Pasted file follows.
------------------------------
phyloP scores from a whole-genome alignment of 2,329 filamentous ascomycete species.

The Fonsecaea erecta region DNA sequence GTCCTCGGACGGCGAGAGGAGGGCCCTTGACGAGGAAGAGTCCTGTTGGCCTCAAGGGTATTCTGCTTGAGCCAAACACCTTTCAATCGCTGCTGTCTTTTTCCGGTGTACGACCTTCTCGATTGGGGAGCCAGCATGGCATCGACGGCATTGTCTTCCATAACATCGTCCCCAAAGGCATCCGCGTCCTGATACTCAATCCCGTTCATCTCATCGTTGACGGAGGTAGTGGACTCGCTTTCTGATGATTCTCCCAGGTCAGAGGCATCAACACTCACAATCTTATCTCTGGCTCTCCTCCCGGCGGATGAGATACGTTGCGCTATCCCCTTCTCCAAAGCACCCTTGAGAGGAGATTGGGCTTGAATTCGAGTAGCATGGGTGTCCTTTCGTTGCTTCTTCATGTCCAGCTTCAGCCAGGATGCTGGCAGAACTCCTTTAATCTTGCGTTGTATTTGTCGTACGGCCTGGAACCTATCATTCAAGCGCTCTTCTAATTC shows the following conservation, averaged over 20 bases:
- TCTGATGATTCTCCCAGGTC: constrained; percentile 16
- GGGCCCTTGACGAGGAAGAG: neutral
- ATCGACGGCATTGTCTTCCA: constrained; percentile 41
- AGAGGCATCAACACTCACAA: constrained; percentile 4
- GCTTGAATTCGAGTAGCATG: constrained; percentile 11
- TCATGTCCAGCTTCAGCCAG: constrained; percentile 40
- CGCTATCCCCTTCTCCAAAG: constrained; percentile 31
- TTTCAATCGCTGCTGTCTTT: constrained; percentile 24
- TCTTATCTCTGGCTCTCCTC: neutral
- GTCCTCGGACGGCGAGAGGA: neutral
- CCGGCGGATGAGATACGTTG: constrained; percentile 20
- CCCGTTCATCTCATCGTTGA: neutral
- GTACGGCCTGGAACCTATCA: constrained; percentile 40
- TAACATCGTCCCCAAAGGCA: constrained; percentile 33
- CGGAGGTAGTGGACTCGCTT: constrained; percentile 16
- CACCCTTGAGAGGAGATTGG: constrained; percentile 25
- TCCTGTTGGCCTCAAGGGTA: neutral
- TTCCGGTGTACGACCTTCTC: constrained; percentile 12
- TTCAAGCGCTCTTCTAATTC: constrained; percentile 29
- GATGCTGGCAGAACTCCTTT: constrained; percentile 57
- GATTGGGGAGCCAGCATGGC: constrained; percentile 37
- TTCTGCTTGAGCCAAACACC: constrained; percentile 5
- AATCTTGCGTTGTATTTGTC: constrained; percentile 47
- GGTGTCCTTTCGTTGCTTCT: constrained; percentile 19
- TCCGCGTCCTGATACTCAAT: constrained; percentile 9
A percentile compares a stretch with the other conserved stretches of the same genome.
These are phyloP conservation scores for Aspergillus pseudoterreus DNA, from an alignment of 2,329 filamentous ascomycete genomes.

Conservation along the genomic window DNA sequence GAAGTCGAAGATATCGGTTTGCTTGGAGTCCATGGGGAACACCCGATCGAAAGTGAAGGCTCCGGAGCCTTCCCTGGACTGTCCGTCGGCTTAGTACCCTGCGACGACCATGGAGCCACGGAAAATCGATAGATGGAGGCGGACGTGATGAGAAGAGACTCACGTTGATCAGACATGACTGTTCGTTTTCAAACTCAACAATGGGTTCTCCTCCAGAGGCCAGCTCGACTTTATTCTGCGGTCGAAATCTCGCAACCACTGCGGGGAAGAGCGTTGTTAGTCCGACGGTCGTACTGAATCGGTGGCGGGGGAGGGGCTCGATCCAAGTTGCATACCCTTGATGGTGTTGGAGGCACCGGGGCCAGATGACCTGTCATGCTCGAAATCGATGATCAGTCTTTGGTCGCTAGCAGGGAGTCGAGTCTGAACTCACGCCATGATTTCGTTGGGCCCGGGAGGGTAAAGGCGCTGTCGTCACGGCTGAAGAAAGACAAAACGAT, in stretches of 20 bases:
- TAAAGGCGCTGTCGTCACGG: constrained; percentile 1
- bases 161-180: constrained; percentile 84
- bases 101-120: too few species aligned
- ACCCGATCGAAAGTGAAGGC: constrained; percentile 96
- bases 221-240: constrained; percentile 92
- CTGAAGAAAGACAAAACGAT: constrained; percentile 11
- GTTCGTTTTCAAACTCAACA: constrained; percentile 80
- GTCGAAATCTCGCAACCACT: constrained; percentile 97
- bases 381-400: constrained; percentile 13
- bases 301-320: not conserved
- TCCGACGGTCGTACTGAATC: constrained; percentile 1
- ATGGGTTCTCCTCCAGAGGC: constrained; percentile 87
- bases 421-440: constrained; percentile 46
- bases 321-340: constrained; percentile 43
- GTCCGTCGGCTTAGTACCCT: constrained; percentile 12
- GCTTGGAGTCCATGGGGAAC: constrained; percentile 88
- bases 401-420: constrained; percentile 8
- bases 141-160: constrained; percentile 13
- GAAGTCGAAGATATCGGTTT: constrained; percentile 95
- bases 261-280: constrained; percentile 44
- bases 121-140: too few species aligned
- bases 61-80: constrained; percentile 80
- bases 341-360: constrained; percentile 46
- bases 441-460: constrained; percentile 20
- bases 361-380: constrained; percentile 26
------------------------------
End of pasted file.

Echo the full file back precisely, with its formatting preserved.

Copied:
phyloP scores from a whole-genome alignment of 2,329 filamentous ascomycete species.

The Fonsecaea erecta region DNA sequence GTCCTCGGACGGCGAGAGGAGGGCCCTTGACGAGGAAGAGTCCTGTTGGCCTCAAGGGTATTCTGCTTGAGCCAAACACCTTTCAATCGCTGCTGTCTTTTTCCGGTGTACGACCTTCTCGATTGGGGAGCCAGCATGGCATCGACGGCATTGTCTTCCATAACATCGTCCCCAAAGGCATCCGCGTCCTGATACTCAATCCCGTTCATCTCATCGTTGACGGAGGTAGTGGACTCGCTTTCTGATGATTCTCCCAGGTCAGAGGCATCAACACTCACAATCTTATCTCTGGCTCTCCTCCCGGCGGATGAGATACGTTGCGCTATCCCCTTCTCCAAAGCACCCTTGAGAGGAGATTGGGCTTGAATTCGAGTAGCATGGGTGTCCTTTCGTTGCTTCTTCATGTCCAGCTTCAGCCAGGATGCTGGCAGAACTCCTTTAATCTTGCGTTGTATTTGTCGTACGGCCTGGAACCTATCATTCAAGCGCTCTTCTAATTC shows the following conservation, averaged over 20 bases:
- TCTGATGATTCTCCCAGGTC: constrained; percentile 16
- GGGCCCTTGACGAGGAAGAG: neutral
- ATCGACGGCATTGTCTTCCA: constrained; percentile 41
- AGAGGCATCAACACTCACAA: constrained; percentile 4
- GCTTGAATTCGAGTAGCATG: constrained; percentile 11
- TCATGTCCAGCTTCAGCCAG: constrained; percentile 40
- CGCTATCCCCTTCTCCAAAG: constrained; percentile 31
- TTTCAATCGCTGCTGTCTTT: constrained; percentile 24
- TCTTATCTCTGGCTCTCCTC: neutral
- GTCCTCGGACGGCGAGAGGA: neutral
- CCGGCGGATGAGATACGTTG: constrained; percentile 20
- CCCGTTCATCTCATCGTTGA: neutral
- GTACGGCCTGGAACCTATCA: constrained; percentile 40
- TAACATCGTCCCCAAAGGCA: constrained; percentile 33
- CGGAGGTAGTGGACTCGCTT: constrained; percentile 16
- CACCCTTGAGAGGAGATTGG: constrained; percentile 25
- TCCTGTTGGCCTCAAGGGTA: neutral
- TTCCGGTGTACGACCTTCTC: constrained; percentile 12
- TTCAAGCGCTCTTCTAATTC: constrained; percentile 29
- GATGCTGGCAGAACTCCTTT: constrained; percentile 57
- GATTGGGGAGCCAGCATGGC: constrained; percentile 37
- TTCTGCTTGAGCCAAACACC: constrained; percentile 5
- AATCTTGCGTTGTATTTGTC: constrained; percentile 47
- GGTGTCCTTTCGTTGCTTCT: constrained; percentile 19
- TCCGCGTCCTGATACTCAAT: constrained; percentile 9
A percentile compares a stretch with the other conserved stretches of the same genome.
These are phyloP conservation scores for Aspergillus pseudoterreus DNA, from an alignment of 2,329 filamentous ascomycete genomes.

Conservation along the genomic window DNA sequence GAAGTCGAAGATATCGGTTTGCTTGGAGTCCATGGGGAACACCCGATCGAAAGTGAAGGCTCCGGAGCCTTCCCTGGACTGTCCGTCGGCTTAGTACCCTGCGACGACCATGGAGCCACGGAAAATCGATAGATGGAGGCGGACGTGATGAGAAGAGACTCACGTTGATCAGACATGACTGTTCGTTTTCAAACTCAACAATGGGTTCTCCTCCAGAGGCCAGCTCGACTTTATTCTGCGGTCGAAATCTCGCAACCACTGCGGGGAAGAGCGTTGTTAGTCCGACGGTCGTACTGAATCGGTGGCGGGGGAGGGGCTCGATCCAAGTTGCATACCCTTGATGGTGTTGGAGGCACCGGGGCCAGATGACCTGTCATGCTCGAAATCGATGATCAGTCTTTGGTCGCTAGCAGGGAGTCGAGTCTGAACTCACGCCATGATTTCGTTGGGCCCGGGAGGGTAAAGGCGCTGTCGTCACGGCTGAAGAAAGACAAAACGAT, in stretches of 20 bases:
- TAAAGGCGCTGTCGTCACGG: constrained; percentile 1
- bases 161-180: constrained; percentile 84
- bases 101-120: too few species aligned
- ACCCGATCGAAAGTGAAGGC: constrained; percentile 96
- bases 221-240: constrained; percentile 92
- CTGAAGAAAGACAAAACGAT: constrained; percentile 11
- GTTCGTTTTCAAACTCAACA: constrained; percentile 80
- GTCGAAATCTCGCAACCACT: constrained; percentile 97
- bases 381-400: constrained; percentile 13
- bases 301-320: not conserved
- TCCGACGGTCGTACTGAATC: constrained; percentile 1
- ATGGGTTCTCCTCCAGAGGC: constrained; percentile 87
- bases 421-440: constrained; percentile 46
- bases 321-340: constrained; percentile 43
- GTCCGTCGGCTTAGTACCCT: constrained; percentile 12
- GCTTGGAGTCCATGGGGAAC: constrained; percentile 88
- bases 401-420: constrained; percentile 8
- bases 141-160: constrained; percentile 13
- GAAGTCGAAGATATCGGTTT: constrained; percentile 95
- bases 261-280: constrained; percentile 44
- bases 121-140: too few species aligned
- bases 61-80: constrained; percentile 80
- bases 341-360: constrained; percentile 46
- bases 441-460: constrained; percentile 20
- bases 361-380: constrained; percentile 26